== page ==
Now standing, and fully alert, the chimp looked around, glanced at our huddled group as if we were too insignificant to warrant further attention, then began moving off up a long slope, his quadrupedal, knuckle-walking gait surprisingly rapid. We followed, cross-country, at times hard-pressed to maintain contact. Soon other chimps materialized from leafy undergrowth. They moved singly, in twos, or threes, some eventually coalescing into a group that moved steadily and mostly in single-file, along a trail now leading slightly downslope toward the source of the original distant pant-hooting sounds.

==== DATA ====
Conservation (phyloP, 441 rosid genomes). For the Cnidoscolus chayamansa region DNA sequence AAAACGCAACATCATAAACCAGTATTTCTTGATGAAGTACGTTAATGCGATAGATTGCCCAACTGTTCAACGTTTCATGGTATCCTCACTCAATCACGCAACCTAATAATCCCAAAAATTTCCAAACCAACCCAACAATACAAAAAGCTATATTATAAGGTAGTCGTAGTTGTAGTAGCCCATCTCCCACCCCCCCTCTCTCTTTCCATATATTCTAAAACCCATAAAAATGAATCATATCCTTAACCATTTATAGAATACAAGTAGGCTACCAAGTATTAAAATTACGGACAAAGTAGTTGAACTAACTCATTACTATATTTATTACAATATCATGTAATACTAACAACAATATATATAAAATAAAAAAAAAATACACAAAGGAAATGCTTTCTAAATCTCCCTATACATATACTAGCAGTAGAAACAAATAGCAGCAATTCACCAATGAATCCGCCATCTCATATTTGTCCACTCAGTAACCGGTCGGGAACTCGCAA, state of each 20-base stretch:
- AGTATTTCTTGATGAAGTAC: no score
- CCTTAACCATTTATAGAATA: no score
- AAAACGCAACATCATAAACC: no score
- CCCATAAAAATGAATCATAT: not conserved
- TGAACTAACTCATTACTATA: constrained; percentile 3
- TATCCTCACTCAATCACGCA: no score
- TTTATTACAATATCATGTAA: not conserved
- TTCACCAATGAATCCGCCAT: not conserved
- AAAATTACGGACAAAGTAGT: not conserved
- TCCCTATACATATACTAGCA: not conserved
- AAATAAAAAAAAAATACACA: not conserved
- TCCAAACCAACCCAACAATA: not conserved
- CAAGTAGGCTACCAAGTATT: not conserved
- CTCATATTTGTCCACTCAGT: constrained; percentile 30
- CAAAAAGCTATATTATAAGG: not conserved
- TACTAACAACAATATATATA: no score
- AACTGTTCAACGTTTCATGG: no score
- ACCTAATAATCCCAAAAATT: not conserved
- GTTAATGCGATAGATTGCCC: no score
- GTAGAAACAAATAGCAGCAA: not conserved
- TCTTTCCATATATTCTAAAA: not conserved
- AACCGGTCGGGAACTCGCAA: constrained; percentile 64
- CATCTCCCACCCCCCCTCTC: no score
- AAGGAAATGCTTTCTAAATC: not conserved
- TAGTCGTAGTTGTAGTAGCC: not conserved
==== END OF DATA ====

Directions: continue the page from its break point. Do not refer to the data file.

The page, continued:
So began a morning of Chimpanzee tracking in Kibale National Forest. Before long we were in the midst of a large group of chimps that seemed to have paused, some foraging, others loafing. Our guide quickly picked out the alpha-male sitting on the ground near a large buttressed tree. Large and muscular, the alpha-male seemed to be at ease but was clearly alert, looking occasionally at our massed group, but mostly in other directions. Sitting upright on the ground, at one point he rolled over onto his side on the ground as if to rest. A few minutes later, he righted himself and grasped and chewed some leafy vegetation. Speaking quietly, our guide said, “Watch him closely now. He’s about to ‘buttress-drum.’ It’s a way of signaling his dominance and also his whereabouts to other groups that might be within earshot.”